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How Do You Define "Organic"?
By Mark Steil
April 29, 1998
Click for audio RealAudio 2.0 14.4

Part of the MPR News project Religion in Everyday Life

What is organic food? That question is at the heart of a fight between the US Department of Agriculture and organic farmers. New rules proposed by the USDA leaves open the chance "organic" may include genetically modified food and items currently banned from carrying the label. A public comment period on the nation's first organic standard ends April 30. Thousands have commented; a majority oppose a broad definition of "organic."

MOST OF THE NATION'S organic farmers agree some sort of national definition of organic is needed. Right now organic is whatever individual state or private agencies say it is, and that varies a great deal. Farmers may be able to sell their products in some markets, but be locked out of others. Southeast Minnesota organic milk producer Randy Meyer says the agriculture department proposal, though, is completely inadequate.

Meyer: They're so far off-base ... It's almost like a bad dream.
Besides genetics, the proposal asks whether organically grown food can be irradiated to kill germs and still be called organic. And whether sewage sludge can be used as fertilizer on organic fields. Those sorts of practices are not allowed in any of the various regulations governing organic production today. Randy Meyer says not having those shortcuts makes organic production much more difficult than conventional farming.
Meyer: Organic agriculture causes the producer to actually think about what he is doing and why he is doing it. In conventional agriculture there is always a professional there to give them the recipe. So that you're just another number and you're just another producer like the other tens of thousands throughout the country that do it this way.
Meyer says changing the rules would make it too easy to qualify as organic. He says that could tempt corporate farms to enter the market, threatening the small farmers who've built the organic food industry. Thousands of comments have been registered at the Internet site maintained by the agriculture department on the organic question. Almost every one opposes a broadened definition of organic. One of the few comments supporting change came from a soil science professor at Clemson University. Ralph Franklin says irradiated food products should be allowed to carry the organic label:
Franklin: People fight this because they don't understand. They think it's going to make the food radioactive, which is foolish. It's not going to make it radioactive anymore than you getting irradiated to get a dental x-ray or a chest x-ray is going to make you radioactive.
Jim Riddle: Happy Earth Day! It's truly a pleasure and honor to be here today and it's most fitting that we're discussing organic food and farming on Earth Day, because organic agriculture is, simply put, farming in harmony with the earth. We all know that. Our question is when will the USDA get it?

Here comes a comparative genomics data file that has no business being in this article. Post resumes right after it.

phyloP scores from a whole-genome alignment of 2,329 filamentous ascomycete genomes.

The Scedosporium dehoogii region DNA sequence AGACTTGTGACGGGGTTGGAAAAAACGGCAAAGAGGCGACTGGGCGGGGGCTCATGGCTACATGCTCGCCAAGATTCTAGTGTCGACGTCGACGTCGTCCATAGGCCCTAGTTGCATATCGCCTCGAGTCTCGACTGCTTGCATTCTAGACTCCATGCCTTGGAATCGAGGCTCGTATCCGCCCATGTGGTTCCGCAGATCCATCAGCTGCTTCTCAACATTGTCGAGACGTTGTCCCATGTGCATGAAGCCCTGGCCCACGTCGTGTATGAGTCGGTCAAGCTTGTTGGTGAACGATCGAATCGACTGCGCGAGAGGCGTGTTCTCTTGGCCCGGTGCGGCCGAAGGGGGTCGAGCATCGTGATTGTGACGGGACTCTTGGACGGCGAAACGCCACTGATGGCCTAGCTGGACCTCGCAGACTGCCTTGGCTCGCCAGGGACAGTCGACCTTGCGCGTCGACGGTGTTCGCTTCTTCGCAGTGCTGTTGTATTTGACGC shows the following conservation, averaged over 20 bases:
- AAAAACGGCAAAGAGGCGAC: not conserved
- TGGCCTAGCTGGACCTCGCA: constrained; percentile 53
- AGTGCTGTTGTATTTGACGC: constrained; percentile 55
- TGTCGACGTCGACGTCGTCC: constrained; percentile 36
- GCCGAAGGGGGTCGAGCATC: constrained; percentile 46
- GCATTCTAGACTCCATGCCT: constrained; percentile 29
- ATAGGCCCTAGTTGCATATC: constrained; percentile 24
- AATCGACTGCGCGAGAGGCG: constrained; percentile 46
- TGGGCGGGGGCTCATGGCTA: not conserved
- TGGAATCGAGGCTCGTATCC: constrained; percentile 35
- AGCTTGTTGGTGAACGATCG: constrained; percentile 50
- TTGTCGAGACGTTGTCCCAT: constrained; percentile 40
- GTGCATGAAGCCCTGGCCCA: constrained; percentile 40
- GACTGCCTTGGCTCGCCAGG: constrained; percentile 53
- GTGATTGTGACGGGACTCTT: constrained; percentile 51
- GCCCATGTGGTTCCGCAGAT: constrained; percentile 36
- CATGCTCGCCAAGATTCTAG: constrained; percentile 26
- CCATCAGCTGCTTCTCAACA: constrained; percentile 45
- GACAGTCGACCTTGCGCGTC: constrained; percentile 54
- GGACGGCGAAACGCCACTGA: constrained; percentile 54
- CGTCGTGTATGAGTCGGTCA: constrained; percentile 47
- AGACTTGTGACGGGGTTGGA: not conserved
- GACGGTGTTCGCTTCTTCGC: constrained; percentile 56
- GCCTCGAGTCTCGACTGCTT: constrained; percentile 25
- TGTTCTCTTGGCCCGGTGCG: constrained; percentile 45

Organic farm inspector Jim Riddle told a crowd on the state capitol steps in St. Paul they should send their thoughts on what is organic to Washington. Most of the anger is directed at the agriculture department, which, under pressure from other government agencies, agreed to explore a broad definition of organic. The possibility that genetically modified products could qualify as organic grew out of the difficulty conventional farmers have in exporting genetically altered crops. Many nations will not purchase bio-engineered grain. So the government's fear is if the agriculture department bans any genetic modification in organic food, it will be seen overseas as an admission of safety concerns in bio-engineered crops, and further hamper efforts to export those crops. The agriculture department's Tom O'Brien has been watching the comments on organic pour in. He says the Internet link is a great experiment in using cyberspace to further democracy.
O'Brien: We've really reached out to get public input in order to insure that we get the organic rule ultimately right. We need to draft a rule that organic consumers and producers want, that meet their expectations on what is organic.
O'Brien expects a final rule on what is organic to be in place within a year. Southeast Minnesota dairy farmer Randy Meyer says if done right the rule will help expand an organic market already estimated to be growing 20 percent a year. Although conventional food producers say their products are perfectly safe, Meyer says safety is the major concern leading people to organic food.
Meyer: I think they're tired of being sick. Plain and simple. I do think there's a correlation between the way we treat the land - applications of and the loose applications of herbicides, pesticides, and that sort of thing - and cancer.
Meyer says weakening the definition of organic could ruin what he says is a very important market for small farmers. He's paid a premium price for his organic milk, roughly a third more than conventional farmers receive for their milk. That helps him stay small and in business, something conventional farmers find increasingly difficult to do. If "small is beautiful" in organic farming, the rule in conventional agriculture too often is "get big or get out."